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J Consult Clin Psychol. 2009 Apr;77(2):257-69. doi: 10.1037/a0014489.

A practical clinical trial of coordinated care management to treat substance use disorders among public assistance beneficiaries.

Author information

  • 1National Center on Addiction and Substance Abuse, Columbia University, New York, NY 10032, USA. jm977@columbia.edu

Abstract

This study tested whether coordinated care management (CCM), a continuity of care intervention for substance use disorders (SUD), improved rates of abstinence when compared with usual welfare management for substance-using single adults and adults with dependent children applying for public assistance. The study was designed as a practical clinical trial and was implemented in partnership with a large city welfare agency. Participants were 421 welfare applicants identified via SUD screening and assigned via an unbiased computerized allocation program to a site that provided either CCM (n = 232) or usual care (UC; n = 189). Outcomes were assessed for 1 year postbaseline with self-reports and biological measures of substance use. As hypothesized, for participants not enrolled in methadone maintenance programs (n = 313), CCM clients received significantly more services than did UC clients. Nonmethadone CCM also showed significantly higher abstinence rates (odds ratio = 1.75; 95% confidence interval = 1.12, 2.76; d = 0.31) that emerged early in treatment and were sustained throughout follow-up. In contrast, no treatment services or outcome effects were found for methadone maintenance clients (n = 108). Findings suggest that CCM is promising as a wraparound to SUD treatment for welfare recipients.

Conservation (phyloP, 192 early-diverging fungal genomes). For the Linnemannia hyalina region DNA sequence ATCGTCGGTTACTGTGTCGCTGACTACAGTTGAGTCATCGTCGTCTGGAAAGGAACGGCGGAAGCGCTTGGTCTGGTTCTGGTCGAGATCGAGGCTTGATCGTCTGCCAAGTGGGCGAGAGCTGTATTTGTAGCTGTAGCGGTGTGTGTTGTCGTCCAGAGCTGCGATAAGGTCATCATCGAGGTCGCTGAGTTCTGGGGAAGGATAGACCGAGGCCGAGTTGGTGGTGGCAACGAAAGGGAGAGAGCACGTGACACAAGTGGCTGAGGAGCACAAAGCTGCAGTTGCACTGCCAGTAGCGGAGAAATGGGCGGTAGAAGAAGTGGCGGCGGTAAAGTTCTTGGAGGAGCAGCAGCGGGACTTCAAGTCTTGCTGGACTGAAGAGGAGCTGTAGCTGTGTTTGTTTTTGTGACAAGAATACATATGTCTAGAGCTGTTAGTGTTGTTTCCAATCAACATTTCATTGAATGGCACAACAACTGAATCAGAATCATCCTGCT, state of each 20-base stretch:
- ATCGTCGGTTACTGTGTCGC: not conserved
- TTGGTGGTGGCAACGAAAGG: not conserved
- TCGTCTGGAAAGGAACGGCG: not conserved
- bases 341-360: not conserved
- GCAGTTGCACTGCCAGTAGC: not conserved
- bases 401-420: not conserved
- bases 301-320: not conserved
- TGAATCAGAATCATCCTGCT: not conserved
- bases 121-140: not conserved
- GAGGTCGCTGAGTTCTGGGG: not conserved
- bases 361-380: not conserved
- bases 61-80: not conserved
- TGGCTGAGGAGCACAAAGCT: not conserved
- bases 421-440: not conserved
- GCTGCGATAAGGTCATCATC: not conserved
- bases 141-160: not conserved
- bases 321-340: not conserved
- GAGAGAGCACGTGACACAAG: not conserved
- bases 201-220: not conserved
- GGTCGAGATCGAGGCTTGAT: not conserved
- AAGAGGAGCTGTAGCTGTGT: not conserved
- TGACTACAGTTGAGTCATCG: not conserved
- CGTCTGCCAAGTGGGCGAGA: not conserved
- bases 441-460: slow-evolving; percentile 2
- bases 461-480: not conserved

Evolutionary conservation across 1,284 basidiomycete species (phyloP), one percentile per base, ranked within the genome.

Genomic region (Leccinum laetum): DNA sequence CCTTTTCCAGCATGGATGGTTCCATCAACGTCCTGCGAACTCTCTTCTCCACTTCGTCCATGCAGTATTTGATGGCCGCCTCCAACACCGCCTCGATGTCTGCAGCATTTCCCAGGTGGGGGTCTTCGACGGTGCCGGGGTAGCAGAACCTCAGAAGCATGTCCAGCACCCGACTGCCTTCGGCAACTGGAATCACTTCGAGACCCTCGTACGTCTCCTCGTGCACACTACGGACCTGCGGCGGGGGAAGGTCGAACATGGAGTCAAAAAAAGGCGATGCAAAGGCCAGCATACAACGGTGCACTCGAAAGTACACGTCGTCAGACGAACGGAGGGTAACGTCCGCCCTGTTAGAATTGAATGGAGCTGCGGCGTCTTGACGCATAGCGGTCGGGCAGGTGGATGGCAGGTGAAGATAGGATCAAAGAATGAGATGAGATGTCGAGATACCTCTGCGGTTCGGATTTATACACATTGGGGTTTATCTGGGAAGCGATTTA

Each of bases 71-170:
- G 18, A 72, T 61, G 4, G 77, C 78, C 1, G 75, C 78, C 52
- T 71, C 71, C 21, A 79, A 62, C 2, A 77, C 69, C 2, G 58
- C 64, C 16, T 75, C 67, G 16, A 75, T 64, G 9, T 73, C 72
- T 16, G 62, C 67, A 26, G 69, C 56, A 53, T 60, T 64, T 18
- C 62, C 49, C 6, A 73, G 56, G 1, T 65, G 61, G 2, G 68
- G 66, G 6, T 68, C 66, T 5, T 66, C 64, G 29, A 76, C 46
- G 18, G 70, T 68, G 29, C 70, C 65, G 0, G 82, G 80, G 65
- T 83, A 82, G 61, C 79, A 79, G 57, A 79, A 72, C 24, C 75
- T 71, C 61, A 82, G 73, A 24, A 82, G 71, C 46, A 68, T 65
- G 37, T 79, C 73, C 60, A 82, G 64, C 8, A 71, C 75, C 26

PMID:
19309185
[PubMed - indexed for MEDLINE]
PMCID:
PMC3064461
Free PMC Article

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